• Inquire as to what Satan tempted Eve to do.
  • Consume fruits and vegetables.

And what did Satan attempt to persuade Christ to do?Make some bread.What do you think is similar?Both temptations are related to eating.

  1. Application: We must use caution in order to keep our fleshly cravings under control.
  2. Not only does our desire for food increase, but so does our appetite for things that are harmful for us, such as too much television, poor visuals, and so on.
  3. The most significant resemblance between the two situations is that Satan attempted to sow the seed of doubt in both instances.
  1. ″Did God really tell you not to eat the fruit?″ he inquired of Eve.
  2. ″IF You are the Son of God…″ he said to Jesus.
  3. Inquire: Have you seen how Satan is attempting to cause people to question themselves?

The Second Temptation (Matthew 4:5-7)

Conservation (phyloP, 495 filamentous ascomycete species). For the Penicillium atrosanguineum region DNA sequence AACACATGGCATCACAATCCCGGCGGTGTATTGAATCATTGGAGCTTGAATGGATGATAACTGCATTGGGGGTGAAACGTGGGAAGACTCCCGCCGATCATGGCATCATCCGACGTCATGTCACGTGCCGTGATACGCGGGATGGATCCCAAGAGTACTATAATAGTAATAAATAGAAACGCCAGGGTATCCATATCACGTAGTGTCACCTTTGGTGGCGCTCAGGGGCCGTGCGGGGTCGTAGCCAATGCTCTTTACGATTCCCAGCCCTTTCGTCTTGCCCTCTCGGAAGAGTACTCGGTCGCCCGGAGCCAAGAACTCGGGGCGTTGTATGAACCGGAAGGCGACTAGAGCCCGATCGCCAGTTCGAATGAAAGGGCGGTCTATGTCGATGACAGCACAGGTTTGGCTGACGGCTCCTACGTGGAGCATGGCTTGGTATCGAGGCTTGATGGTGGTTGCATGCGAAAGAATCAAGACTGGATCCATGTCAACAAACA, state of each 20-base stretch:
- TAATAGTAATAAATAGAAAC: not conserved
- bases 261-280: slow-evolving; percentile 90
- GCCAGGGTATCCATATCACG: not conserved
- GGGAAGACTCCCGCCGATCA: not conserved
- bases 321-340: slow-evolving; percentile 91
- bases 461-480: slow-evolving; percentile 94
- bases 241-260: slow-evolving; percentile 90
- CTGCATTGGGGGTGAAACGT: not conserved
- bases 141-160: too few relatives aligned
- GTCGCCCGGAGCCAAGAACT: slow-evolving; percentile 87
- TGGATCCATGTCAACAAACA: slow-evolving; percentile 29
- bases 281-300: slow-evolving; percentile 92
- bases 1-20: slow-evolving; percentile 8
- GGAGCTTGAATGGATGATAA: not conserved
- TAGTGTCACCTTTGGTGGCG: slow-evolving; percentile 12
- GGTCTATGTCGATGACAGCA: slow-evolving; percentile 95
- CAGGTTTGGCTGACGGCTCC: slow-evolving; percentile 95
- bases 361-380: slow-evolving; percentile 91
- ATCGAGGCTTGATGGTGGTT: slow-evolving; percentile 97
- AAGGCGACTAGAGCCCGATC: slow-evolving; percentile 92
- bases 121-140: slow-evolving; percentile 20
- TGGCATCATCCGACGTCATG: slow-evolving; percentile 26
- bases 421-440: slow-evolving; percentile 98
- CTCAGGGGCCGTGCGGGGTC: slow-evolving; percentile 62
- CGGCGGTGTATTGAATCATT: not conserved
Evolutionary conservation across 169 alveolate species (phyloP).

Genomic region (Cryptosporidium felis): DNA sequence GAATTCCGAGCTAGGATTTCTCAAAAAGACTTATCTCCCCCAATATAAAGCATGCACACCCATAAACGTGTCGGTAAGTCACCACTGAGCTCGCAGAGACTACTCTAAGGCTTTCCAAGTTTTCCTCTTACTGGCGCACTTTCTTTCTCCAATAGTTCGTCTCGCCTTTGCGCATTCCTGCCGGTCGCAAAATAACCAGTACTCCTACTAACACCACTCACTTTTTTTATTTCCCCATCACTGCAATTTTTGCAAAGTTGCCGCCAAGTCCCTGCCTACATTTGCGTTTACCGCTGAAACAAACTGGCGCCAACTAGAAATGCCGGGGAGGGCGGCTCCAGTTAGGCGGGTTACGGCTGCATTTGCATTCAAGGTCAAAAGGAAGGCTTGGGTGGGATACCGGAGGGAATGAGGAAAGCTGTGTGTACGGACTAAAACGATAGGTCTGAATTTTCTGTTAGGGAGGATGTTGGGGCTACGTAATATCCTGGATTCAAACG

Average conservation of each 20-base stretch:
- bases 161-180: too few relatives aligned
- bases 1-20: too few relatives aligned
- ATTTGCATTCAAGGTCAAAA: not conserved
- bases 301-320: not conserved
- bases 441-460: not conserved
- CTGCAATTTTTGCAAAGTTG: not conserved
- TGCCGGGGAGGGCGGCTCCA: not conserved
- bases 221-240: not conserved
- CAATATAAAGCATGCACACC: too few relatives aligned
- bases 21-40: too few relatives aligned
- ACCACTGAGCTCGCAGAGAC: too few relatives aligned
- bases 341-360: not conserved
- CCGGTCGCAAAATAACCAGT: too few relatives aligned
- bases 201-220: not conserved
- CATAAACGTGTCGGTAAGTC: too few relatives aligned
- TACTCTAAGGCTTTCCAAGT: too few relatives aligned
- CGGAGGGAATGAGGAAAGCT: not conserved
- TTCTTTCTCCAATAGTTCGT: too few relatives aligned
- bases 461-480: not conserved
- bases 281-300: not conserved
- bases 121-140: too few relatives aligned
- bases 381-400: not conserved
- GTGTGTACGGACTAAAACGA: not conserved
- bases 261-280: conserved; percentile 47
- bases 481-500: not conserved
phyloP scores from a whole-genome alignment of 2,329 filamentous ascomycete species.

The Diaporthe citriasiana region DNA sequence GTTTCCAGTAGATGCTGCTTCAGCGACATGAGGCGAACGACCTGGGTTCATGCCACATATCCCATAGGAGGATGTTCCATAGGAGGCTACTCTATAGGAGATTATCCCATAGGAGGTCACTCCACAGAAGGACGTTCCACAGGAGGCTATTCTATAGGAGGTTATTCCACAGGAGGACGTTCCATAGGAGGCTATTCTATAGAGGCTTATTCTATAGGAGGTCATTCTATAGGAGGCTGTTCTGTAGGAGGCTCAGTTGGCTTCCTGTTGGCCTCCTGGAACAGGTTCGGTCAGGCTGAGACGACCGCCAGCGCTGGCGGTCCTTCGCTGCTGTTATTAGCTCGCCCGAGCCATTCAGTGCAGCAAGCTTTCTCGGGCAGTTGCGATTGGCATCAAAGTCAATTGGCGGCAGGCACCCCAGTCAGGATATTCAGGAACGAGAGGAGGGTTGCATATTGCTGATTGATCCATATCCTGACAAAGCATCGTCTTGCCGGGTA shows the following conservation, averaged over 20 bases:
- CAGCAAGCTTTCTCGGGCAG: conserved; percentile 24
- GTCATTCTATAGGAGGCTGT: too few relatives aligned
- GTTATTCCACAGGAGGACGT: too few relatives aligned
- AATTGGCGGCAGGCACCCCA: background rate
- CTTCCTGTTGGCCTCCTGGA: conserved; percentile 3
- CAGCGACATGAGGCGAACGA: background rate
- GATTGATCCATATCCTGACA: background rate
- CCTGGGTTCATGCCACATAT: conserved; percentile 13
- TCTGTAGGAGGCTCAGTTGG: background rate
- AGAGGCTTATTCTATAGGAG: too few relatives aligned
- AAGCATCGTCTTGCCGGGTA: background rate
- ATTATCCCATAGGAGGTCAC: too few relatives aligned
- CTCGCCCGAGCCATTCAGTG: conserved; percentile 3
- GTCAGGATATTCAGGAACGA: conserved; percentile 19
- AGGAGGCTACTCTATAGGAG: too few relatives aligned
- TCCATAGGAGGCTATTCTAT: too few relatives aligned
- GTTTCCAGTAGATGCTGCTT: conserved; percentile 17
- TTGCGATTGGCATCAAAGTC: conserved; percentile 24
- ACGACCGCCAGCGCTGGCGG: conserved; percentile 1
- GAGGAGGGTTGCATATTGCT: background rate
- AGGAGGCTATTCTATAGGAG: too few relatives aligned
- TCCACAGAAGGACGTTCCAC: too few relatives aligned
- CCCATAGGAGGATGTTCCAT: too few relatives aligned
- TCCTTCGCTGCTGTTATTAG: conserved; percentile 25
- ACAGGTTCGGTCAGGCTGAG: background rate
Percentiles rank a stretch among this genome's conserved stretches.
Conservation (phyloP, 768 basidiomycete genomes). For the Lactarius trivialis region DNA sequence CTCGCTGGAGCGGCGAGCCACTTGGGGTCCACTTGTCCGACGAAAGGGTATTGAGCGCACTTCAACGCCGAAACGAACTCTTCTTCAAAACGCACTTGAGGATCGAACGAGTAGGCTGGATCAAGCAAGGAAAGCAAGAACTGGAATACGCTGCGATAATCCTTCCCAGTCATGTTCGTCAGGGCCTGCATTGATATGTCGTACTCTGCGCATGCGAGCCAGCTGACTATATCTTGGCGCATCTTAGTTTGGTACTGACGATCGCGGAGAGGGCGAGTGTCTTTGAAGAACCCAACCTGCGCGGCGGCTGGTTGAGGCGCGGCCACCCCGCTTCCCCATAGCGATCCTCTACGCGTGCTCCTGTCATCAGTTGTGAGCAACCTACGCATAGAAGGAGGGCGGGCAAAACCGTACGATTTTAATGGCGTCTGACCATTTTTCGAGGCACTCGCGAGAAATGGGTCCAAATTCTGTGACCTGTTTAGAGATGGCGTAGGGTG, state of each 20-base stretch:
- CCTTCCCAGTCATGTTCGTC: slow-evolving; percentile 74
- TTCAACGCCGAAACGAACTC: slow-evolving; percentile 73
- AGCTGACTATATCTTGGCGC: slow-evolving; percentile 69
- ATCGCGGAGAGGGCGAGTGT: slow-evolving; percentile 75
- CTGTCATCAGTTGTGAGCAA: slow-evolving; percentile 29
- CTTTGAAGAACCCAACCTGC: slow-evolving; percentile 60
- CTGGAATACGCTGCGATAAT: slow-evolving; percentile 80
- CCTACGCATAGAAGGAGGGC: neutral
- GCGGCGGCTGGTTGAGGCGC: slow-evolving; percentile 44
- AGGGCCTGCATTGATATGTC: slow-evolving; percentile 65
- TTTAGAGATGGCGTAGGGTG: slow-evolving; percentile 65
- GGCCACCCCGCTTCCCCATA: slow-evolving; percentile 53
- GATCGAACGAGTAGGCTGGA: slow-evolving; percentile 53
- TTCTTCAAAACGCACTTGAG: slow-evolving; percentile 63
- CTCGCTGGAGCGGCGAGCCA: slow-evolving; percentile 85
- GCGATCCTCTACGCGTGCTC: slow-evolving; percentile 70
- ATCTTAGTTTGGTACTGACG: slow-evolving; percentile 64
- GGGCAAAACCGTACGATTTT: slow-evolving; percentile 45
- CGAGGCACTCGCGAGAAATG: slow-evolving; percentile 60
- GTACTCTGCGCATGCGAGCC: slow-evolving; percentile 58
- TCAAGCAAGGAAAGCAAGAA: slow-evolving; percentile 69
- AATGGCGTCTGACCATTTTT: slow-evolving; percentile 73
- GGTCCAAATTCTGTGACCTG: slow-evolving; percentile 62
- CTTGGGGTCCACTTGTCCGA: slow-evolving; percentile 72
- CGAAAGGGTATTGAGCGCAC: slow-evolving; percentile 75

The devil then transported Jesus to the holy city, as follows: He arranged for Jesus to stand on the highest point of the temple structure.″If You claim to be the Son of God,″ he replied, ″cast Yourself to the ground.″ ″The Lord will instruct his angels to take excellent care of you,″ it says in the Bible.They will take your hands in theirs and hoist you up.

It will prevent slipping on a stone.’″ (Psalm 91:11,12; 91:13,14) – Matthew 4:5-6 (New International Version) According to historical records, a portion of Herod’s temple stood around 450 feet tall.It is possible that Satan transported Jesus to Jerusalem in order for him to stand on that particular portion of the temple.Jesus was challenged by Satan to fling himself on the ground.